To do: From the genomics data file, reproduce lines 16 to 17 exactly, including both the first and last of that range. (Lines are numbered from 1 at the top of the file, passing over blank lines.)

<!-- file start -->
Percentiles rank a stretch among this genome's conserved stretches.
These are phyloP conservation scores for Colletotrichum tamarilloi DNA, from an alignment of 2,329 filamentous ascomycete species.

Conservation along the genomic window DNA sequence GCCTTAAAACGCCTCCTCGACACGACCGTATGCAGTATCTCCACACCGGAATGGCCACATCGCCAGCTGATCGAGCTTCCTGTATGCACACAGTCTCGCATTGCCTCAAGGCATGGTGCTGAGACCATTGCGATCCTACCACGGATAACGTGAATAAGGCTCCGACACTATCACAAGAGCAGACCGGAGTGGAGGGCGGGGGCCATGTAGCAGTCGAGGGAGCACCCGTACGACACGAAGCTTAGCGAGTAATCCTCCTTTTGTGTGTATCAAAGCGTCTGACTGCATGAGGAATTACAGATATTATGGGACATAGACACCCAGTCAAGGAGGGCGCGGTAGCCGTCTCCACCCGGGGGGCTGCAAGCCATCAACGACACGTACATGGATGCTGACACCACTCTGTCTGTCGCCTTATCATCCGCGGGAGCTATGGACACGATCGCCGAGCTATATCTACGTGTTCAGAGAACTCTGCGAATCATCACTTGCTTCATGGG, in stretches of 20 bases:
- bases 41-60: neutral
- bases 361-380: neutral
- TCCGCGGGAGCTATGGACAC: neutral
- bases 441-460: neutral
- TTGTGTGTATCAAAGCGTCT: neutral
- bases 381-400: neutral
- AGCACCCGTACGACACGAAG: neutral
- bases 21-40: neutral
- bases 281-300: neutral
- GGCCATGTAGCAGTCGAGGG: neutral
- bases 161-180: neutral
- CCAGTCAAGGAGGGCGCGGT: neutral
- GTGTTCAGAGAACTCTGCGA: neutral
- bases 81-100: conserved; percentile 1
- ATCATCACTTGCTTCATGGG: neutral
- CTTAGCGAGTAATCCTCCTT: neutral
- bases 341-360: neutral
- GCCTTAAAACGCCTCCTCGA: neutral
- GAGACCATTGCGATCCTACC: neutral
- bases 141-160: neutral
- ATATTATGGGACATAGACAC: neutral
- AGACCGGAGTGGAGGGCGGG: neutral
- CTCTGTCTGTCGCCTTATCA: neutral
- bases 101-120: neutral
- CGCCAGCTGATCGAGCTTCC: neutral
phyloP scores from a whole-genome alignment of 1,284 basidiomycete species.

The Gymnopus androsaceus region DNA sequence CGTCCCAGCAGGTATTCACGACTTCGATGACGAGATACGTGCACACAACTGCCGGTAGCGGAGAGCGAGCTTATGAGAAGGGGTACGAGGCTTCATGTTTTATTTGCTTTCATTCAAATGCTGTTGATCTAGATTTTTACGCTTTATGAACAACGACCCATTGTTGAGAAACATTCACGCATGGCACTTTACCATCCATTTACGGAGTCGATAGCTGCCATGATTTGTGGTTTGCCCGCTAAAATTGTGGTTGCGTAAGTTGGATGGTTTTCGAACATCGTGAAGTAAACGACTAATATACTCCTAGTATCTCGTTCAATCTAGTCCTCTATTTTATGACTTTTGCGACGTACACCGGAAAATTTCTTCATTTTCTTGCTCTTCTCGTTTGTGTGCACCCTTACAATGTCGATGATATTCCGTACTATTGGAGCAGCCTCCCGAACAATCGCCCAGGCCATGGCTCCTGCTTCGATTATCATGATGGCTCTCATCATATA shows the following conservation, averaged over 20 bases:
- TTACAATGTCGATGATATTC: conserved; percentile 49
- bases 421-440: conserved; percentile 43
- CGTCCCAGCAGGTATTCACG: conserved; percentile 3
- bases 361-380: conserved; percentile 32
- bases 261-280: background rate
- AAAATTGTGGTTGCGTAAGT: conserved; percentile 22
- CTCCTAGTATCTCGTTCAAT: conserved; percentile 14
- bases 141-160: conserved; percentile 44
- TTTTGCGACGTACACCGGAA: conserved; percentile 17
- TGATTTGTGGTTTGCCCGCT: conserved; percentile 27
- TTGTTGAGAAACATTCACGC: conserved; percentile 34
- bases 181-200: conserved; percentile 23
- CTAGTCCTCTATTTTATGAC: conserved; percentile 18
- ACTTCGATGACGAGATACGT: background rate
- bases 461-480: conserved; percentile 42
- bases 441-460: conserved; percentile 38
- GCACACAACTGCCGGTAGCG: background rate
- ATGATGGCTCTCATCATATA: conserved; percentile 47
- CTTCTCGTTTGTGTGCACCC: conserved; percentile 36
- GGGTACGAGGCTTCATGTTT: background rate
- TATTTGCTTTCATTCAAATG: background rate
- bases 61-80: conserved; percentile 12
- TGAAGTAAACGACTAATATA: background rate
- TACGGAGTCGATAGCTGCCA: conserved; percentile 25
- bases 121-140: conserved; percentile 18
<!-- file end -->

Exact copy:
- GTGTTCAGAGAACTCTGCGA: neutral
- bases 81-100: conserved; percentile 1